What happens after a complaint is made? Within five days after a complaint is received, at least one Board Member will investigate the complaint. Any complaint that involves minors will be turned over to the proper authorities, usually the Flathead County Sheriff s Office. The investigating Board Member(s) will speak with possible witnesses and with the person named in your complaint. Your anonymity will be protected to the extent possible. Information will be disclosed only as necessary in order to conduct a thorough investigation. During the investigation period following a complaint of harassment, the alleged harasser and alleged victim are not permitted to have one-on-one unsupervised contact at Flathead Audubon Society functions. Depending on the complexity of the investigation, you should be contacted within one week after the investigation about the status of your complaint and whether action is being taken. When the investigation is completed, you will be informed of the outcome of that investigation.

Flathead Audubon Society will take prompt disciplinary and remedial action in response to policy violations, including breach of confidentiality, retaliatory action, or bad faith allegations.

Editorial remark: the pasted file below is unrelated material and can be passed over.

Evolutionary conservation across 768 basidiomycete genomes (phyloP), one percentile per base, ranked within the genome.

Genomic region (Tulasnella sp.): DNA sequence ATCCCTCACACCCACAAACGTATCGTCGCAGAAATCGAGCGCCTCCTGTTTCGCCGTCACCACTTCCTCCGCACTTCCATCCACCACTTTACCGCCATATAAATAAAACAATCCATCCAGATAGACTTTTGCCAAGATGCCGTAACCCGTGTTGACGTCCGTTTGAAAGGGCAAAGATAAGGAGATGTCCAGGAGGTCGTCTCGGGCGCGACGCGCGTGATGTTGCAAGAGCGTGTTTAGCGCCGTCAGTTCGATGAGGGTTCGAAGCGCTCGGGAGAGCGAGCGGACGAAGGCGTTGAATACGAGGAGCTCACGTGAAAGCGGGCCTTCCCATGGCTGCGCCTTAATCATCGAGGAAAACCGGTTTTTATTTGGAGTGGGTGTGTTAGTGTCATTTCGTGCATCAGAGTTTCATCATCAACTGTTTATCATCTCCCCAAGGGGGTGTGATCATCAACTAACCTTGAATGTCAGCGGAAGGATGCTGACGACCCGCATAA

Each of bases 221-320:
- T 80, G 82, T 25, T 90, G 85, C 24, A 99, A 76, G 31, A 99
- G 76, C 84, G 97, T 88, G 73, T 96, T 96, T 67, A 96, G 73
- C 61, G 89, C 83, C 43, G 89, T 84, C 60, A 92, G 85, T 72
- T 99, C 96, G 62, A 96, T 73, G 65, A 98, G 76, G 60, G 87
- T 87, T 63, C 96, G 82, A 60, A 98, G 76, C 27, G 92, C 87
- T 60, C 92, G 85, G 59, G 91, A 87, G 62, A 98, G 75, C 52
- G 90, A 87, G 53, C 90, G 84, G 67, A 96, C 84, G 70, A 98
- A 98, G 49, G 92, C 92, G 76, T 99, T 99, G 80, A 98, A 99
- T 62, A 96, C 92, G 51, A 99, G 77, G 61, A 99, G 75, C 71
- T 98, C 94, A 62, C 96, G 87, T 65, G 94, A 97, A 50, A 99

Harassment Investigation Guide

Getting the member to describe the claim:

  • Listen to the charge. Don’t make comments like, “You’re Overreacting.”
  • Acknowledge that bringing a harassment complaint is a difficult thing to do.
  • Maintain a professional attitude.
  • Gather the facts; don’t be judgmental.
  • Ask who, what, when, where, why, and how. Find out if the member is afraid of retaliation. How does the member want the problem resolved?

Conducting an investigation of the claim – general rules to follow:

  • Investigate immediately. Delaying or extending an investigation can make witness testimony increasingly unreliable.
  • Remember that the manner in which the investigation is handled can itself furnish grounds for a hostile environment claim, so carefully document every step.
  • Treat all claims seriously – even those that seem frivolous – until you have reason to do otherwise.
  • Keep the investigation confidential. Emphasize to those involved that your discussions are not to be shared with unconcerned parties. Warn of possible disciplinary action, if necessary.
  • Limit the number of persons who have access to the information. Communicate strictly on a “need to know” basis.
  • Ask questions so that information is not unnecessarily disclosed. For example, instead of asking, “Did you see Paul touch Joan?” ask, “Have you seen anyone touch Joan at work in a way that made her uncomfortable?” Remember – the purpose of the investigation is to gather facts, not disseminate allegations.
  • If there is more than one allegation, treat each separately.